The Pennsbury School Board voted Thursday to award the contract for a new high school to KCBA, a Hatfield-based architectural firm, for $8,852,500.

The total project budget is $250 million, staying below the $300 million that would trigger a referendum under Act 34.

Six board members voted for the contract, two voted against, and new member Donna Abrescia abstained. Vice President Joshua Waldorf and Lois Lambing voted no, preferring another contender, Crabtree, whose bid was $1.6 million higher.

“You get what you pay for,” Waldorf said.

“We got down to the two best and most experienced,” said board member and state Rep. Jim Prokopiak (D-Levittown). “At the end of the day, we’re talking about a substantial sum of money. We’re talking seven figures. Why are we paying so much more for one or the other? I can’t see where that large difference in cost helps us.”

The three-story school facing Hood Boulevard in Falls Township would serve 2,800 to 3,000 when it’s completed in 2029. Mike Kelly with KCBA said the school would have one center entrance for safety and there would be three wings arranged along a central corridor. One end would include the administration and a media center (formerly a library), the center would house academic classrooms and labs, and the third would include the gym, cafeteria, and swimming pool.

Parent and frequent board critic Tim Daly discovered that the request for proposal (RFP) form that the district sent out had a name tag that listed it as from the Brandywine Heights School District to KCBA. And KCBA was awarded the contract for Brandywine Heights High School.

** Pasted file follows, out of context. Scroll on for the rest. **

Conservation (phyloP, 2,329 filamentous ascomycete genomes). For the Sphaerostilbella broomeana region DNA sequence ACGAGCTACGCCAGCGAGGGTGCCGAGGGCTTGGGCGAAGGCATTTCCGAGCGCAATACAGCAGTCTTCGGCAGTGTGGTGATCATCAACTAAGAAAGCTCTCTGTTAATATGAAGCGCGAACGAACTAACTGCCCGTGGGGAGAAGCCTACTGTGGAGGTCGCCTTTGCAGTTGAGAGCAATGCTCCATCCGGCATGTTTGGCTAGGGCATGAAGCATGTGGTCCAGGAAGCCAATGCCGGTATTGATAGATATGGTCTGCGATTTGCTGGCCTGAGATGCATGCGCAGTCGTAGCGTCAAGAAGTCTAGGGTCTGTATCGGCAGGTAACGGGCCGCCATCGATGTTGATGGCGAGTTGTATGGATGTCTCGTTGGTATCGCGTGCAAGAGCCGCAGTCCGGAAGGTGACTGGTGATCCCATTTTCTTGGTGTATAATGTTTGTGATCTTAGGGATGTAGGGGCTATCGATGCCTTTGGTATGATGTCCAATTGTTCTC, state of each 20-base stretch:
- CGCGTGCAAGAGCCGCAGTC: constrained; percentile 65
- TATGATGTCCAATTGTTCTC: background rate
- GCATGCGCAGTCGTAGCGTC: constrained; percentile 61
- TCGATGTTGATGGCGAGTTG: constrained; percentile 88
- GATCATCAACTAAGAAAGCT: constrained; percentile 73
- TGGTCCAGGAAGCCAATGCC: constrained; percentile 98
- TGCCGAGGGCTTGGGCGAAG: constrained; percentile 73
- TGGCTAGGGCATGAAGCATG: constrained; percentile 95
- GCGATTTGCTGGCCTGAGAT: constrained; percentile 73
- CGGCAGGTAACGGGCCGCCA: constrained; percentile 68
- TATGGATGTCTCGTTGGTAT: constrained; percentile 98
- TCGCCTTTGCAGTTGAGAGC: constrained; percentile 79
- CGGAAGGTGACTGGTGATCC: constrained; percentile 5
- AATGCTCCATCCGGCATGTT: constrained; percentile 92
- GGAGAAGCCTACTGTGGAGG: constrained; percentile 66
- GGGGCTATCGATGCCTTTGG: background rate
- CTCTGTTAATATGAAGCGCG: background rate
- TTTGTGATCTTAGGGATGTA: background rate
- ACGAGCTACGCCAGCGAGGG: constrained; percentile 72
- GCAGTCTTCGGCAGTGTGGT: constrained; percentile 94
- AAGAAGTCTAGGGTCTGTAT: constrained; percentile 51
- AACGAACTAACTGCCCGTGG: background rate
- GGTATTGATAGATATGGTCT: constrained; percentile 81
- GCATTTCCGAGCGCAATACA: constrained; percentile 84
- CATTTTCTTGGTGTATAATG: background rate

“Pennsbury withheld the RFP document for weeks despite repeated demands for transparency,” said Daly. “Pennsbury even delayed an RTK response so that they would not have to turn over information until after they voted. The metadata associated with the RFP document uploaded onto Pennsbury Board Docs indicates it came from another school district where the winner of the RFP was the architect, along with the construction management that is handling the project. Pennsbury administration and school board members owe our community answers as to how they obtained the RFP template given the $250 million construction price tag on this project.”

Superintendent Thomas Smith Ed.D. did not respond to a request for comment Friday.

KCBA is also the architectural firm in charge of an addition and renovation at Boehm Middle School in Lower Makefield. The district budgeted $30 million for that work in 2022. Actual costs have reached $42.2 million, according to James Lynch of D’Huy Engineering, at the March 7 facilities committee meeting.

Robert Abrams, another resident, said in an email to the board that DVJournal obtained, “It is pretty clear at this point that since Crabtree at every meeting identified the need for referendum, that I am sure coincides with their extensive experience and professionalism and they are willing to negotiate a flat fee that both D’Huy and KCBA are not, I see that D’Huy and KCBA could intentionally combine to low-ball the total costs in an effort to disenfranchise the community and they will pick up their additional fees through increased project costs on the back side of the project.”

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